Q7: What Has Surprised You Most About Retirement?
The good news is that nearly 2/3 (64%) were surprised in a good way while just 12% were surprised in a bad way. This suggests a couple of things to me: you all have done a great job in planning for both the financial and non-financial side of retirement; that you were ready to retire; and that you are enjoying retirement. In this post, I share What Surprised Me About Retirement.
Fritz: Interesting way to aggregate the results, Ted, and I’m happy to see that our respondents were most often surprised in a good way. I hope I can say the same after I retire in June! I was also happy to see that 21% had an easy transition, and 19% said they were surprised by how busy they are. Good signs!
Q8: What Gets You Out Of Bed In The Morning?
Fritz: I’m pleased to see that only 12% of respondents are being driven out of bed by responsibilities. After 33 years of an alarm clock, I want my retirement to be motivated by things that I choose to pursue. With less than 100 days to retirement, I’m spending a lot of time thinking about what I want my motivations to be in retirement. Finding a purpose is a key contributor to a great retirement, and I’m pleased to see that the majority of retirees seem to be finding things to motivate them after their “jobs” are behind them.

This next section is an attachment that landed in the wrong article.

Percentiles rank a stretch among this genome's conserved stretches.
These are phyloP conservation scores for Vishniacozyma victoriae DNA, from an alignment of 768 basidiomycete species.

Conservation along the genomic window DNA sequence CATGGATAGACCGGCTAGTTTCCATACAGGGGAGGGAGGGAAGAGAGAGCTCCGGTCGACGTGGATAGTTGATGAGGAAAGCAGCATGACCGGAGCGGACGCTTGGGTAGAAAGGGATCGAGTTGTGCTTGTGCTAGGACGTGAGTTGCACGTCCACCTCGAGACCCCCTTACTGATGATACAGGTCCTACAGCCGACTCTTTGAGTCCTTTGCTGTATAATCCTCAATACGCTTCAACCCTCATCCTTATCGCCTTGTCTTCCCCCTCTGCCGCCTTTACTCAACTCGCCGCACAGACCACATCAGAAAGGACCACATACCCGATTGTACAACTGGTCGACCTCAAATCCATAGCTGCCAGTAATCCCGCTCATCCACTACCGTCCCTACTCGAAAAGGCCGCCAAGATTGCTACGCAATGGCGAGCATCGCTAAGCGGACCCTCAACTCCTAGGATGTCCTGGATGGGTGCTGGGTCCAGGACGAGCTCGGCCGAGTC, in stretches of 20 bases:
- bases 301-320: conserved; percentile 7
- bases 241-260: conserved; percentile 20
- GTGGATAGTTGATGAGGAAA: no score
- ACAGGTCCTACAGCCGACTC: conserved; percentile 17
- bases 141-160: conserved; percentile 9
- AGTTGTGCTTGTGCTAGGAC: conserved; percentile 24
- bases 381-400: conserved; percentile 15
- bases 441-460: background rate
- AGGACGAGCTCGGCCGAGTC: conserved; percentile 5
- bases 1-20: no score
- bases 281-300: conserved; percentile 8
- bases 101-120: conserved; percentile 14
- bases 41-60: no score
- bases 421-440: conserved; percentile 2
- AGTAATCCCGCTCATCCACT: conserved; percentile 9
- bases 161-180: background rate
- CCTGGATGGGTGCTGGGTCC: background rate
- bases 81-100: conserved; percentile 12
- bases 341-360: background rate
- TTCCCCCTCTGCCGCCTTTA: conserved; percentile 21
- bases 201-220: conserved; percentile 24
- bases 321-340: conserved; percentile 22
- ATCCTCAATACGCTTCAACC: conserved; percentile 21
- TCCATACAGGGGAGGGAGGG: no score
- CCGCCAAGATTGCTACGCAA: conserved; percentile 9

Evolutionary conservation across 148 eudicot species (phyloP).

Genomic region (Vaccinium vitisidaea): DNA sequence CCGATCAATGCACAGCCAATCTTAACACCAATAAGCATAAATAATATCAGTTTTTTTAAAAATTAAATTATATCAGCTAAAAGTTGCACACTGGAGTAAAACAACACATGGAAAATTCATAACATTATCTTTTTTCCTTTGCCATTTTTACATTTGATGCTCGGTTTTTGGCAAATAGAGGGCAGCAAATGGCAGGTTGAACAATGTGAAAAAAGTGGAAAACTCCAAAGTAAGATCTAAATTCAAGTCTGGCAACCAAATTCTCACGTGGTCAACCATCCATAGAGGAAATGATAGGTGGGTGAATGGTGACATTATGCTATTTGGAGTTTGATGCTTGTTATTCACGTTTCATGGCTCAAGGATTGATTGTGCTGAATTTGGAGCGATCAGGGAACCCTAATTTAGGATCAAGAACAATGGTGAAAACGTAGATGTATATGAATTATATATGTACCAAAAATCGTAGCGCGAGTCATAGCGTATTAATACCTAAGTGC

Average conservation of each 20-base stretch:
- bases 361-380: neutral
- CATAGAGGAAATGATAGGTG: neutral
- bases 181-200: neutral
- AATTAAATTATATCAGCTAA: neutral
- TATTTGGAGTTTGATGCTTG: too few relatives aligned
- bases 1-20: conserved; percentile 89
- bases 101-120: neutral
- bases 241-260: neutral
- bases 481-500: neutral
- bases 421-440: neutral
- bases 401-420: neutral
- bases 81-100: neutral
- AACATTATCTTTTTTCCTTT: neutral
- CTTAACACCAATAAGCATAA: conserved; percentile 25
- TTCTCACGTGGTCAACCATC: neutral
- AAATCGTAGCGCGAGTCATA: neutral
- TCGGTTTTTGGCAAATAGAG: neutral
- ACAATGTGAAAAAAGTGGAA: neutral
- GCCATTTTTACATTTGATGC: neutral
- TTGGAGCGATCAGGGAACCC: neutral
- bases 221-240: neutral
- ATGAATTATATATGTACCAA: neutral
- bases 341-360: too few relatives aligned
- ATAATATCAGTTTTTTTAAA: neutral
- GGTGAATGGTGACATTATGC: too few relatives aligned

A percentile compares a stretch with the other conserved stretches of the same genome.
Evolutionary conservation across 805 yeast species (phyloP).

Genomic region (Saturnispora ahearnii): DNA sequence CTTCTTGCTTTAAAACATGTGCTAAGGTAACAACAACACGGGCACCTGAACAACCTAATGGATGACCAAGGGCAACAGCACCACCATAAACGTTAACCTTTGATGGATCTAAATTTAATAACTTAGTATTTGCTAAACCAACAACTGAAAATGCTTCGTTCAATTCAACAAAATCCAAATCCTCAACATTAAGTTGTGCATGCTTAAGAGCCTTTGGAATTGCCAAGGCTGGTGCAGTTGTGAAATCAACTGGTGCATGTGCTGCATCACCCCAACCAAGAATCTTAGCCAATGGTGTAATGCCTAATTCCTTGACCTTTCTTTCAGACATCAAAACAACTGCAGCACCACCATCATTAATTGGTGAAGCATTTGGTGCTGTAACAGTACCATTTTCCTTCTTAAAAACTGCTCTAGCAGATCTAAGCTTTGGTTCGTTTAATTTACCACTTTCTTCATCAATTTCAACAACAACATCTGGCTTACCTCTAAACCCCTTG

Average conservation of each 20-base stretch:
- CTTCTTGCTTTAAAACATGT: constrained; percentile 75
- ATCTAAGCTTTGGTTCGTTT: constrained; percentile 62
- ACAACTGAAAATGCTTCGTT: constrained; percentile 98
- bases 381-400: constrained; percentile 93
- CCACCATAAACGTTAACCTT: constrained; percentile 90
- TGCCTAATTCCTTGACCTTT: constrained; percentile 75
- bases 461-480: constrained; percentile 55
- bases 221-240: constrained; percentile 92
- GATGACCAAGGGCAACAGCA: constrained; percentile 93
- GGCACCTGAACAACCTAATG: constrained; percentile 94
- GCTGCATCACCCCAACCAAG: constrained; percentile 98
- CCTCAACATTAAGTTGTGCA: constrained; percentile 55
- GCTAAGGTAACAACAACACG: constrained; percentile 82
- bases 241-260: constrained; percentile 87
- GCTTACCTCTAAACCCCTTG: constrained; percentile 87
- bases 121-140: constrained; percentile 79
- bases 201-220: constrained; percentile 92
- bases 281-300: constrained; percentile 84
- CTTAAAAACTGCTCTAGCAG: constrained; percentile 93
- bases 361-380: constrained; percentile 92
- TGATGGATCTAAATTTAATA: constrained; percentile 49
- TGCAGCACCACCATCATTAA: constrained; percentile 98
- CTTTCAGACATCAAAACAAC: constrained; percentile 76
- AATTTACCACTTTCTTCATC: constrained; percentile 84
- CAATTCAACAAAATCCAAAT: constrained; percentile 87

Ted: The intent of this question is to determine what motivates you in retirement (although some people interpreted this question more literally). I think that the first 5 categories are positive motivators. You are in control whereas with the last category, “Responsibilities; appointments; meetings” you are tied to things that you have to do and therefore have less control. It may also suggest that there’s simply not enough to do. I think these results correlate with the response to Question 10 How Do You Rate Your Overall Happiness?
Q9: How Do You Grade Yourself In The Following Areas?
Ted: The most frequent grade given across all categories is a B at 39% of all grades given. A’s were given 34% of the time, C’s 21%, D’s 5% and F’s only 1%. The highest category grade given is an A for Managing Personal Finances (61%). The lowest category grade given is an F for Family Interaction (0.5%). Overall I think that these grades indicate that you are doing a great job of “managing” retirement and that they correlate with the findings in Question 10. That all said, they also indicate that there is some room for improvement especially when it comes to Diet/Nutrition which is the category that has the greatest disparity between A’s and B’s (49% vs. 22%).